Given this week’s decision to maintain regulatory protection for Australian publishers from imported books, these politicians may find themselves paying up to 30 per cent more than readers in other countries, but then that’s the price of an economic policy that panders to vocal special interest groups at the expense of the wider community.
The decision – and Cabinet was reportedly deeply divided on the issue – means Australian publishers will retain a 30 day exclusivity period within which, if they decide to publish a specific title, they will not be subject to competition from often cheaper overseas imports.
This is nothing short of a special tax on books, and would appear to fly in the face of the pro-education rhetoric in which the Government so likes to cloak itself. Furthermore, the decision totally rejected recommendations from the Productivity Commission and also knocked back a compromise proposal from Competition Minister Craig Emerson.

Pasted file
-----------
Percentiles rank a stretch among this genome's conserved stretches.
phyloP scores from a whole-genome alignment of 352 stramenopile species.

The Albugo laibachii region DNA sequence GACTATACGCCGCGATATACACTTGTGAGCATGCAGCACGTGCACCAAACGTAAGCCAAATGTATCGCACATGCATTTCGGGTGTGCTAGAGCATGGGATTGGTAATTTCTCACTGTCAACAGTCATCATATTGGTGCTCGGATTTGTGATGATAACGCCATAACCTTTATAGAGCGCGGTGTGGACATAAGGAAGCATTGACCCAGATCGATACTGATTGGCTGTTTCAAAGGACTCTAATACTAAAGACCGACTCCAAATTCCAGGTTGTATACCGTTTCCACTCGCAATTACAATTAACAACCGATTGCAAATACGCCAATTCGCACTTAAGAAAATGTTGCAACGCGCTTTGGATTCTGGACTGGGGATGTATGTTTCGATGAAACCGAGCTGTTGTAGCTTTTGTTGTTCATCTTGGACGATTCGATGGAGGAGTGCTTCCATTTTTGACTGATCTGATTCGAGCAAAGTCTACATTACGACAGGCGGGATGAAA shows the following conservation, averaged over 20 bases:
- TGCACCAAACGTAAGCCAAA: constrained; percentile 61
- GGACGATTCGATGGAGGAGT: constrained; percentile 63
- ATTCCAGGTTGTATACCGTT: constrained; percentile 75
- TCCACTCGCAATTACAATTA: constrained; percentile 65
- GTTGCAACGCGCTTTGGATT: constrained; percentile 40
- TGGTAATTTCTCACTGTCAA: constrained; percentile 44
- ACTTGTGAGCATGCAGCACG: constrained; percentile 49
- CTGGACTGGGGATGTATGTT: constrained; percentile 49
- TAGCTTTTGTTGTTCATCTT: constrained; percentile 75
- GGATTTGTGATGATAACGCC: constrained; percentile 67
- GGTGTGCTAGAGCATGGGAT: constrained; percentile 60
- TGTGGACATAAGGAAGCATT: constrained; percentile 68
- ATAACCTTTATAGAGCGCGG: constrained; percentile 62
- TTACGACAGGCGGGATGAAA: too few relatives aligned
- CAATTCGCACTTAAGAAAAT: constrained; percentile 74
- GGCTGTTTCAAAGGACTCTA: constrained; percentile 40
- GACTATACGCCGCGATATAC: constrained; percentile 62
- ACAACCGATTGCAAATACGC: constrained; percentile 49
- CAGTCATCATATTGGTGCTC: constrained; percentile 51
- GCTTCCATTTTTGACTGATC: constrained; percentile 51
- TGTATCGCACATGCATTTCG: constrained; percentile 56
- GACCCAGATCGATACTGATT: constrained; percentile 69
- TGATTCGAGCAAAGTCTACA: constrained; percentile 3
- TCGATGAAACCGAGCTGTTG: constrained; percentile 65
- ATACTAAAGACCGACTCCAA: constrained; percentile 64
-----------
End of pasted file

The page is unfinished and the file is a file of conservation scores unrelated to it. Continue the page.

In terms of books, if a title isn’t available here because an Australian publisher hasn’t picked it up or it’s far cheaper overseas, then in the digital age there’s always the likes of Amazon – which doesn’t pay Australian taxes or employ Australian workers. The imported books fiasco is a stark illustration of the fact that when it comes to continuing the process of reforming and modernising the Australian economy that began with the Hawke and Keating governments, and continued through the Howard years, the Rudd Government has to date been found sadly wanting.
This is most ridiculous. In terms of losses, consumers in Australia will spend about $200 million per year because of this decision. These kinds of decisions by the Rudd government makes you wonder how they can manage the carbon reduction scheme. Their ability to pander to vocal interest groups is scary.
Update: An interesting history of the law in question which was enacted by the Britishers to help British publishers.